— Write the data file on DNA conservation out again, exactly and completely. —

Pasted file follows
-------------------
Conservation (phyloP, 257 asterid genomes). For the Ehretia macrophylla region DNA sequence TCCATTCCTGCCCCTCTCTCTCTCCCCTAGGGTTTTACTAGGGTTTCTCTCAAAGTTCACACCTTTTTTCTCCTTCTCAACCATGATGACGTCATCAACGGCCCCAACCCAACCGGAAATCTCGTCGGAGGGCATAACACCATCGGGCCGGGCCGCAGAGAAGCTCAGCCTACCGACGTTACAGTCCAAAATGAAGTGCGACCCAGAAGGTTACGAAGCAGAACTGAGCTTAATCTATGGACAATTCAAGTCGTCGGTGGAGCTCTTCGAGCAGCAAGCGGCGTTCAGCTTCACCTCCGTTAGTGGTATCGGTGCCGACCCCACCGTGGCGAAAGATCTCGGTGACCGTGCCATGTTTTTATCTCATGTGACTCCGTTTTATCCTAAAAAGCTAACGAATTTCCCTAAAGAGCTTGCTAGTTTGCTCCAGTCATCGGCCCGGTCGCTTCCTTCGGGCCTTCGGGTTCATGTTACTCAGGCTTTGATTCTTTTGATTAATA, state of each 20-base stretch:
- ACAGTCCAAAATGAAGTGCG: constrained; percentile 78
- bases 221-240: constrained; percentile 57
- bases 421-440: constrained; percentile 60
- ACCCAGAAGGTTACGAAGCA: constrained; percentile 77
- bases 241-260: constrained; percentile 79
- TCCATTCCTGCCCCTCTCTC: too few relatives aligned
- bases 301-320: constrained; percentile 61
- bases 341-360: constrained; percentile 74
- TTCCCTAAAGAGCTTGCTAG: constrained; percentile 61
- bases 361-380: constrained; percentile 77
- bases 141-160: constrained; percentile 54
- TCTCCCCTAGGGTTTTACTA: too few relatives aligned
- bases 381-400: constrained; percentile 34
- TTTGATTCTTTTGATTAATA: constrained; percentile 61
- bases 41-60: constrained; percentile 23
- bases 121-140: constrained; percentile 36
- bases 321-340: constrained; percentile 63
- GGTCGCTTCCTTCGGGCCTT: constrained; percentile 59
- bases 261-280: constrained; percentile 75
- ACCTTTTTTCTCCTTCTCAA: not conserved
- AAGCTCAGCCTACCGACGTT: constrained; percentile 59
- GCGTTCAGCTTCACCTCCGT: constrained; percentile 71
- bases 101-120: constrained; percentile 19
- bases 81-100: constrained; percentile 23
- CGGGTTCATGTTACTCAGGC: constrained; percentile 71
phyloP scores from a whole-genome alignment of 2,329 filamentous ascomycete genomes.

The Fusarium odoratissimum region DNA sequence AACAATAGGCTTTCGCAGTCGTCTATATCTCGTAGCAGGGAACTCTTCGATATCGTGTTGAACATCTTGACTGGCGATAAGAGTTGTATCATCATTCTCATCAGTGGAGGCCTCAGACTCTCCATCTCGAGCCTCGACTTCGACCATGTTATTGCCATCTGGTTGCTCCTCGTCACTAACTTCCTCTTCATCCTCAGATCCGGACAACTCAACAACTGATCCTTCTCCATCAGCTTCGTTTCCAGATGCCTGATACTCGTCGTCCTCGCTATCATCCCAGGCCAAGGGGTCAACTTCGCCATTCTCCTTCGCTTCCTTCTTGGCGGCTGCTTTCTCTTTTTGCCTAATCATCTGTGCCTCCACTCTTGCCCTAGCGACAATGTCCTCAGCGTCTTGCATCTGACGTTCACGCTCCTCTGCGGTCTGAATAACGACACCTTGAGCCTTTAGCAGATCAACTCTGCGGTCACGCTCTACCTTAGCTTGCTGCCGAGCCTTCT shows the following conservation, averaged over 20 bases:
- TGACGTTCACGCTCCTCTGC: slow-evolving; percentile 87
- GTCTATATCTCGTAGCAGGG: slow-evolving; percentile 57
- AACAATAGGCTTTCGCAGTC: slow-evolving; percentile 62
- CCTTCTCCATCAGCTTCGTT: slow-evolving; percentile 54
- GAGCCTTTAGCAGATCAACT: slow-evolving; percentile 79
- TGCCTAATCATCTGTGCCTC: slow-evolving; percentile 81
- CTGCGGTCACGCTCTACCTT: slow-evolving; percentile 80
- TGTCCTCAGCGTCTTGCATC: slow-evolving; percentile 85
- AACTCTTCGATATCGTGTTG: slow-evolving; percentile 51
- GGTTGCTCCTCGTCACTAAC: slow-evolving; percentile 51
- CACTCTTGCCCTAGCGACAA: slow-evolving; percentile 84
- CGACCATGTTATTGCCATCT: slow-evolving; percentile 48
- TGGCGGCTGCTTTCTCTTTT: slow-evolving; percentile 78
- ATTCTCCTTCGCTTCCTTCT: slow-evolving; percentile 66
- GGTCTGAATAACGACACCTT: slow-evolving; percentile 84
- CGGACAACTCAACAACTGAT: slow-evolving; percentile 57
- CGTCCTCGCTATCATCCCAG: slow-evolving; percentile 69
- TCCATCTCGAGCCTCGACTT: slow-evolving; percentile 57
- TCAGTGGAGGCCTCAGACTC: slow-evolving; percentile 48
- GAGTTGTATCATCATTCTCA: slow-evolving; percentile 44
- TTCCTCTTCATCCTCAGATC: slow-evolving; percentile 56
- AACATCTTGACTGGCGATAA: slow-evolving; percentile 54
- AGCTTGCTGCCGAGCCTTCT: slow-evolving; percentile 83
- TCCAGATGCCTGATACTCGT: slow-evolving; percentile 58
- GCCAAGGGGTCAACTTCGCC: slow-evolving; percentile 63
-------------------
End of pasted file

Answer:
Conservation (phyloP, 257 asterid genomes). For the Ehretia macrophylla region DNA sequence TCCATTCCTGCCCCTCTCTCTCTCCCCTAGGGTTTTACTAGGGTTTCTCTCAAAGTTCACACCTTTTTTCTCCTTCTCAACCATGATGACGTCATCAACGGCCCCAACCCAACCGGAAATCTCGTCGGAGGGCATAACACCATCGGGCCGGGCCGCAGAGAAGCTCAGCCTACCGACGTTACAGTCCAAAATGAAGTGCGACCCAGAAGGTTACGAAGCAGAACTGAGCTTAATCTATGGACAATTCAAGTCGTCGGTGGAGCTCTTCGAGCAGCAAGCGGCGTTCAGCTTCACCTCCGTTAGTGGTATCGGTGCCGACCCCACCGTGGCGAAAGATCTCGGTGACCGTGCCATGTTTTTATCTCATGTGACTCCGTTTTATCCTAAAAAGCTAACGAATTTCCCTAAAGAGCTTGCTAGTTTGCTCCAGTCATCGGCCCGGTCGCTTCCTTCGGGCCTTCGGGTTCATGTTACTCAGGCTTTGATTCTTTTGATTAATA, state of each 20-base stretch:
- ACAGTCCAAAATGAAGTGCG: constrained; percentile 78
- bases 221-240: constrained; percentile 57
- bases 421-440: constrained; percentile 60
- ACCCAGAAGGTTACGAAGCA: constrained; percentile 77
- bases 241-260: constrained; percentile 79
- TCCATTCCTGCCCCTCTCTC: too few relatives aligned
- bases 301-320: constrained; percentile 61
- bases 341-360: constrained; percentile 74
- TTCCCTAAAGAGCTTGCTAG: constrained; percentile 61
- bases 361-380: constrained; percentile 77
- bases 141-160: constrained; percentile 54
- TCTCCCCTAGGGTTTTACTA: too few relatives aligned
- bases 381-400: constrained; percentile 34
- TTTGATTCTTTTGATTAATA: constrained; percentile 61
- bases 41-60: constrained; percentile 23
- bases 121-140: constrained; percentile 36
- bases 321-340: constrained; percentile 63
- GGTCGCTTCCTTCGGGCCTT: constrained; percentile 59
- bases 261-280: constrained; percentile 75
- ACCTTTTTTCTCCTTCTCAA: not conserved
- AAGCTCAGCCTACCGACGTT: constrained; percentile 59
- GCGTTCAGCTTCACCTCCGT: constrained; percentile 71
- bases 101-120: constrained; percentile 19
- bases 81-100: constrained; percentile 23
- CGGGTTCATGTTACTCAGGC: constrained; percentile 71
phyloP scores from a whole-genome alignment of 2,329 filamentous ascomycete genomes.

The Fusarium odoratissimum region DNA sequence AACAATAGGCTTTCGCAGTCGTCTATATCTCGTAGCAGGGAACTCTTCGATATCGTGTTGAACATCTTGACTGGCGATAAGAGTTGTATCATCATTCTCATCAGTGGAGGCCTCAGACTCTCCATCTCGAGCCTCGACTTCGACCATGTTATTGCCATCTGGTTGCTCCTCGTCACTAACTTCCTCTTCATCCTCAGATCCGGACAACTCAACAACTGATCCTTCTCCATCAGCTTCGTTTCCAGATGCCTGATACTCGTCGTCCTCGCTATCATCCCAGGCCAAGGGGTCAACTTCGCCATTCTCCTTCGCTTCCTTCTTGGCGGCTGCTTTCTCTTTTTGCCTAATCATCTGTGCCTCCACTCTTGCCCTAGCGACAATGTCCTCAGCGTCTTGCATCTGACGTTCACGCTCCTCTGCGGTCTGAATAACGACACCTTGAGCCTTTAGCAGATCAACTCTGCGGTCACGCTCTACCTTAGCTTGCTGCCGAGCCTTCT shows the following conservation, averaged over 20 bases:
- TGACGTTCACGCTCCTCTGC: slow-evolving; percentile 87
- GTCTATATCTCGTAGCAGGG: slow-evolving; percentile 57
- AACAATAGGCTTTCGCAGTC: slow-evolving; percentile 62
- CCTTCTCCATCAGCTTCGTT: slow-evolving; percentile 54
- GAGCCTTTAGCAGATCAACT: slow-evolving; percentile 79
- TGCCTAATCATCTGTGCCTC: slow-evolving; percentile 81
- CTGCGGTCACGCTCTACCTT: slow-evolving; percentile 80
- TGTCCTCAGCGTCTTGCATC: slow-evolving; percentile 85
- AACTCTTCGATATCGTGTTG: slow-evolving; percentile 51
- GGTTGCTCCTCGTCACTAAC: slow-evolving; percentile 51
- CACTCTTGCCCTAGCGACAA: slow-evolving; percentile 84
- CGACCATGTTATTGCCATCT: slow-evolving; percentile 48
- TGGCGGCTGCTTTCTCTTTT: slow-evolving; percentile 78
- ATTCTCCTTCGCTTCCTTCT: slow-evolving; percentile 66
- GGTCTGAATAACGACACCTT: slow-evolving; percentile 84
- CGGACAACTCAACAACTGAT: slow-evolving; percentile 57
- CGTCCTCGCTATCATCCCAG: slow-evolving; percentile 69
- TCCATCTCGAGCCTCGACTT: slow-evolving; percentile 57
- TCAGTGGAGGCCTCAGACTC: slow-evolving; percentile 48
- GAGTTGTATCATCATTCTCA: slow-evolving; percentile 44
- TTCCTCTTCATCCTCAGATC: slow-evolving; percentile 56
- AACATCTTGACTGGCGATAA: slow-evolving; percentile 54
- AGCTTGCTGCCGAGCCTTCT: slow-evolving; percentile 83
- TCCAGATGCCTGATACTCGT: slow-evolving; percentile 58
- GCCAAGGGGTCAACTTCGCC: slow-evolving; percentile 63